Murmansk and Arkhangelsk fail to attract foreign cruise vessels

Cruise ship passengers at Alosha statue in Murmansk. (Thomas Nilsen/The Independent Barents Observer)
A new 206-meters long quay and newly renovated port facilities in the central harbor of Murmansk will be far from overcrowded this summer. Only six cruise ships will make port calls to what Russia brands as the «Gateway to the Arctic.»

Three years ago, foreign cruise vessels made 13 port calls to Murmansk, bringing more than 10,000 visitors. While the ships in 2015 had to dock at the remote and messy fishery port, today’s passengers can disembark in the central harbor next to the nuclear powered icebreaker «Lenin» which nowadays serves as a museum.

Also – and maybe more important – cruise vessel passengers can visit Murmansk without a holding a Russian visa, as long as they do not overstay the 72-hours visa-freedom stipulated for Murmansk in a decree signed by Prime Minister Dmitry Medvedev 2016.

Regional authorities in Murmansk said in a statement at the time «the successful implementation of projects for passenger port infrastructure for the tourism market enables Murmansk to become one of the most unique cruise and ferry points.»

Biggest ship scheduled for July 11th

2018-season starts with «Braemar» on June 21. A week later, «Pacific Princess» arrives. The largest cruise vessel this summer is «Pullmantur Zenith» coming to Murmansk on July 11. The ship can take up to 1,789 people. The three other vessels are «Oceania Nautica» on July 8, «Seven Seas Navigator» on August 9 and «Marco Polo» on August 30. All vessels will just stay in port for half a day.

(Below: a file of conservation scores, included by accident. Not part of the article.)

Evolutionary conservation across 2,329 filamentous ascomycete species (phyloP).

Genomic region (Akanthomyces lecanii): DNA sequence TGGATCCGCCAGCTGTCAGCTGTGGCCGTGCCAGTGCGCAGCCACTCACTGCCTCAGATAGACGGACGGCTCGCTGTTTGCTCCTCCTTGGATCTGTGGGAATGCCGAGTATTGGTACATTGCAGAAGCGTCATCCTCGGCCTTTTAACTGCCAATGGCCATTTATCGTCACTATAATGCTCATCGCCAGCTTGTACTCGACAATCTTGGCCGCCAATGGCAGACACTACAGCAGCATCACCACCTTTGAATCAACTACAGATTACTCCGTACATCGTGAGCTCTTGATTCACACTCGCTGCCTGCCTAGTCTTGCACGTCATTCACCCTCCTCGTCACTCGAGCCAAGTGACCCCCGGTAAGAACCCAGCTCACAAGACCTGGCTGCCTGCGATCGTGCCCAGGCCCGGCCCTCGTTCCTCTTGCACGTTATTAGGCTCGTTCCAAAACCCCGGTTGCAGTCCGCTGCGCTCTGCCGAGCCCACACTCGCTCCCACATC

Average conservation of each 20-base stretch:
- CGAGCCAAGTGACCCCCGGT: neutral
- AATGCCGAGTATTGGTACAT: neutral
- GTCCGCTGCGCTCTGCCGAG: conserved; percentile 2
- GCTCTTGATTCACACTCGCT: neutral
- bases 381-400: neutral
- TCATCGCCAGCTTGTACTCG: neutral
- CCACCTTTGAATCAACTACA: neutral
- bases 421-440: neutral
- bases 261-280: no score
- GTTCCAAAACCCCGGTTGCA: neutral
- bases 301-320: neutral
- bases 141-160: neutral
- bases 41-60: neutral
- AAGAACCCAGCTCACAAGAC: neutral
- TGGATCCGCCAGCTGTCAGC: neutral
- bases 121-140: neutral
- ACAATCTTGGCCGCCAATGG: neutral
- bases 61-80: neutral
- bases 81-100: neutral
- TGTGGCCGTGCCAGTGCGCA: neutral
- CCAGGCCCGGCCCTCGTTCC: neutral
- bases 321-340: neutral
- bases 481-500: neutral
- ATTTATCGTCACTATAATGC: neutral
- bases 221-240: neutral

The 206-meters long pier with design cobblestones is ready to open the gate for passengers without visa to Russia. (Thomas Nilsen/The Independent Barents Observer)

Arkhangelsk was the second port in the Russian north that got 72-hours visa freedom for foreigners arriving on board cruise vessels or ferries. This season, however, the only three foreign passenger ships to visit Arkhangelsk are both staying in Russian waters for more than 72-hours, since their voyages includes Murmansk and Solovki in the White Sea.

«Oceania Nautica» will come to Solovki on July 10 and Arkhangelsk the day after. «Marco Polo» – a well known visitor to the White Sea region – arrives in Arkhangelsk on August 28. «Seven Seas Navigator» will sail the White Sea in mid-August and include port calls to both Solovki and Arkhangelsk.

A priority for economic development

Like in Murmansk, also Arkhangelsk regional authorities highlights tourism and visits by cruise vessels as a priority for economic development in the region.

The monastery at Solovki in the White Sea is a highlight for visitors to northern Russia. (Thomas Nilsen/The Independent Barents Observer)

All cruise ships sailing in to Russian waters in the north this summer are arriving from, and departing to Northern Norway or Svalbard.

Northern Norway gets a boost with 20 percent more visitors in 2018 compared with last cruise season, Nord24 reports. In total, 480,000 passengers are on board the vessels making 456 port calls at different harbors in the north. Most popular are Lofoten, Tromsø, North Cape and Svalbard.

72-hours visa-freedom does not help much. Here, a cruise vessel at port in Arkhangelsk with immigration control. (Thomas Nilsen/The Independent Barents Observer)

Hurtigruten, the largest cruise-liner in Norway, recently announced two voyages to Russia’s Franz Josef Land in 2019. En route from Tromsø, the vessel will make port call to Murmansk both ways.

Related stories from around the North:

Canada: Cruise through Northwest Passage has set sail, Blog by Mia Bennett

Finland: Could an underwater tunnel connect Estonia to Finland by train?, The Independent Barents Observer

Norway: A cruise ship bound for the North Pole, The Independent Barents Observer

Russia: Aviation company considering a Murmansk-Oslo direct flight, The Independent Barents Observer

United States: Northwest Passage cruise marks turning point in Arctic tourism, Alaska Public Radio Network

Thomas Nilsen, The Independent Barents Observer

For more news from the Barents region visit The Independent Barents Observer.

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